|itation of God.' But I have suffered by continental
politics, and understand them. That young man is on. There was, as he afterwards expressed it, no dangerous."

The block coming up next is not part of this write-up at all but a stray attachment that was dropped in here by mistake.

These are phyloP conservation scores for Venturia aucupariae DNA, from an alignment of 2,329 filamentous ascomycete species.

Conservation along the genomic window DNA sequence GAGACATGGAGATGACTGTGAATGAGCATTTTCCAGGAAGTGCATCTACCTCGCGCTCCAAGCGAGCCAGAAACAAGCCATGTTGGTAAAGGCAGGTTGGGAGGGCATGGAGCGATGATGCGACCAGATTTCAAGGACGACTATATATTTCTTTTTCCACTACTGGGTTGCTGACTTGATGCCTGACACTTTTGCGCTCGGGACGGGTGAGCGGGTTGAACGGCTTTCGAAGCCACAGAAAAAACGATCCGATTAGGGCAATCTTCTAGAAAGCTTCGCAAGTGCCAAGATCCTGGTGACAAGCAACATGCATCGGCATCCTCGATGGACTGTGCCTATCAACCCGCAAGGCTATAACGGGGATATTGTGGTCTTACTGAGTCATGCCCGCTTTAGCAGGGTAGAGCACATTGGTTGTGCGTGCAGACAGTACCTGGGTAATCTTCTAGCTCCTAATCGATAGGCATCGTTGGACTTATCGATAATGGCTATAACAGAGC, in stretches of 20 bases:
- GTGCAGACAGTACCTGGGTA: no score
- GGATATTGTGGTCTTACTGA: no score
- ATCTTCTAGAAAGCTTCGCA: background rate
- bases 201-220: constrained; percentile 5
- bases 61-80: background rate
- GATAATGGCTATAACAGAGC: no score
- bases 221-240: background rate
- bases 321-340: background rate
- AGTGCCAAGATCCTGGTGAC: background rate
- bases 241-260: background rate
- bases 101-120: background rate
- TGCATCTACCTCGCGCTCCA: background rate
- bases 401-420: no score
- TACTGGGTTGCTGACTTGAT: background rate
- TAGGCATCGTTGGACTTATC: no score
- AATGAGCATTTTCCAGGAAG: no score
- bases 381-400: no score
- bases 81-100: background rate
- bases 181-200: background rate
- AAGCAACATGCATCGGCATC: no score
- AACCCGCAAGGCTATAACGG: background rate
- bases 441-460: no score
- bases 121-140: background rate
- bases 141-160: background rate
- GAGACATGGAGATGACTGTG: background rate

right end to it, no handle, and so it was impossible "You ought all to be in Bedlam together," to say where to take hold of it. bounced out Arthur. « James Sugden the next in "Well, there is no doubt about one thing, sir," he succession! Why, he is a peasant-boy, born near said. “We owe you a very great obligation, and the park-gates! My father, who hates boys beyond will try to repay it. We will concert measures for measure, has never interchanged fifty words with our young friend's safety." him altogether. I am my father's heir. I, who “We will discuss the matter, sir,” said Boginsky. speak, come into entire possession of three fourths “ Remember, only, please, that to compromise him of the whole property at my father's death. I ob- here is to compromise me. Meanwhile we will talk jected to the arrangement, but he has persisted in over our route. I will undertake to keep my eye it, and I have a letter up stairs from my father's law on the young Roman gentleman." yer assuring me of the fact; written, I believe, by They talked for an hour, and decided to go tomy father's orders, in consequence of some old and wards Turin. The route was extremely difficult, worthless papers having been stolen from his bed which was a great recommendation. room by his servants. The boy Sugden has no At the end of the hour Boginsky took his departmore to do with my father's will than you have, and ure to make arrangements. Arthur, looking out of the rogue Kriegsthurm must be mad."